Filipino girls as young as 7 years old are victims of the cybersex industry. They're lined up and picked in a den for perverts to choose one of them to rape on camera. Pedophiles watch the rape via webcam, and they tell the perverts what to do with the girl. Some of the pedophiles, who are based in the States, Canada, Europe, Australia, and Korea, end up traveling to the Philippines to pay and sexually abuse the girl.
Online child abuse is the leading cyber-related crime in the Philippines. It's a billion-dollar industry owing to poverty and cheap internet access, and it's corrupting and abusing thousands of girls. The girls are paid around P100, while the predators pay between P400 to P2,000 to abuse these children.
Belgian journalist Peter Bridge—not his real name to protect his identity—has been in the Philippines for two years to investigate suppliers of online child sex abuse and identify their clients. He's currently working on the documentary Children of the Cam, which will be out later this year. He recently released photos of his investigation (he had gone undercover as a pedophile to be in the loop) to Daily Mail, and shared some very terrifying things he learned:
I found out that some of the older girls were already recruiting younger girls into the industry. Girls as young as 12 work independently recruiting friends. It is contact with the predators that turns them into really educated abusers. They learn how to receive money, how to do these things unnoticed, how to make contacts. So they are really raised to [be] abused by the predators.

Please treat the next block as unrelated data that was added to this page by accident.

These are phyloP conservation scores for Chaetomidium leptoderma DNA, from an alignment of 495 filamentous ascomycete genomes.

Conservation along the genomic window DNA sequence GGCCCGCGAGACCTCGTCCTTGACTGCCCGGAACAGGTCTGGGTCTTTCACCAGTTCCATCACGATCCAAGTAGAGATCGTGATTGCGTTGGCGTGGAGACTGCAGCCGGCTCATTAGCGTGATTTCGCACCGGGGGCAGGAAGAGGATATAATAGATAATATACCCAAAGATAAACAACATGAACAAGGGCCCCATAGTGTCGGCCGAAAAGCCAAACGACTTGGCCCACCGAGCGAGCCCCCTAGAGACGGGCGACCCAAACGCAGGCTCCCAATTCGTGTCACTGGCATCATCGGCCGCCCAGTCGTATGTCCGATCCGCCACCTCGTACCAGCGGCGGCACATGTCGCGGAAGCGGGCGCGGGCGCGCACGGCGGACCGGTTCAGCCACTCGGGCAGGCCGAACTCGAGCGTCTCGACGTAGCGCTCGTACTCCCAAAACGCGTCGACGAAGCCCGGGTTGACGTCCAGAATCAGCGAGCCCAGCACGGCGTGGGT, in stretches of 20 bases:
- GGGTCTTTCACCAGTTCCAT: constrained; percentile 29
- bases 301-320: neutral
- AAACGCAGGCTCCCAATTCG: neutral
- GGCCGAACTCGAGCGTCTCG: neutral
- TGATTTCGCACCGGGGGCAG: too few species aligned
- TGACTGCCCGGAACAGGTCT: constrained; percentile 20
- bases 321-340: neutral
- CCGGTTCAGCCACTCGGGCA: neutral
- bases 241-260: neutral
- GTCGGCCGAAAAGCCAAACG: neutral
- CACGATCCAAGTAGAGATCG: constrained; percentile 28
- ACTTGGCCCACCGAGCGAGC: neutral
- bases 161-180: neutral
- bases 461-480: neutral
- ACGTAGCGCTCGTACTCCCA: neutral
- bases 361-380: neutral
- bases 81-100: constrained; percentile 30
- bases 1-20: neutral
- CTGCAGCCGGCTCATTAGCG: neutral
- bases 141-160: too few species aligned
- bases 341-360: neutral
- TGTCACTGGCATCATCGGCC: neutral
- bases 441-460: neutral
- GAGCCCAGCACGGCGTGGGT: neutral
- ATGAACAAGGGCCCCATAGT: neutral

Doing this sort of work is traumatizing. But for these girls it's just normal. They have been raised in a sea of abuse. And they don't know [what] abuse is anymore.
Bridge also found out that some of these girls were willingly handed to the suppliers by their very own parents.
He worked with the Philippine National Police's Women and Children Protection Center and the U.S. NGO International Justice Mission to investigate the industry and rescue girls in Iligan. They rescued 11 girls and arrested five recruiters (three men and two women). Police also found illegal drugs in the den.
"But this was just one group [with a client list of around 200 people]," Bridge notes. "There are many, many more."
While a number of raids have been conducted over the past three years—in Taguig, Pateros, Malabon, and Navotas, to name a few—and arrested some suppliers and pedophiles, what's worrisome is that the people running the industry will just find better ways to operate stealthily. The demand is still there; so long as there's demand, someone is going to find ways to profit from it.
Luckily there are many agencies and organizations that are keeping up with the recruiters and suppliers, and they got the brains and the technology to track and catch the exploiters. Bridge and the police is one example. Another is this bait/fictional character/virtual model named Sweetie, who helped the org Terre des Hommes trace a thousand offenders two months after she was created:
We can help by spreading the word that this cruel reality exists, and hopefully educate people so they will not turn a blind eye to child abuse. To #EndViolence against children, visit unicef.org.
We can also sign a petition to the Philippine government to condemn the webcam sex industry for victimizing Filipino children. To do this, visit change.org/sweetie.
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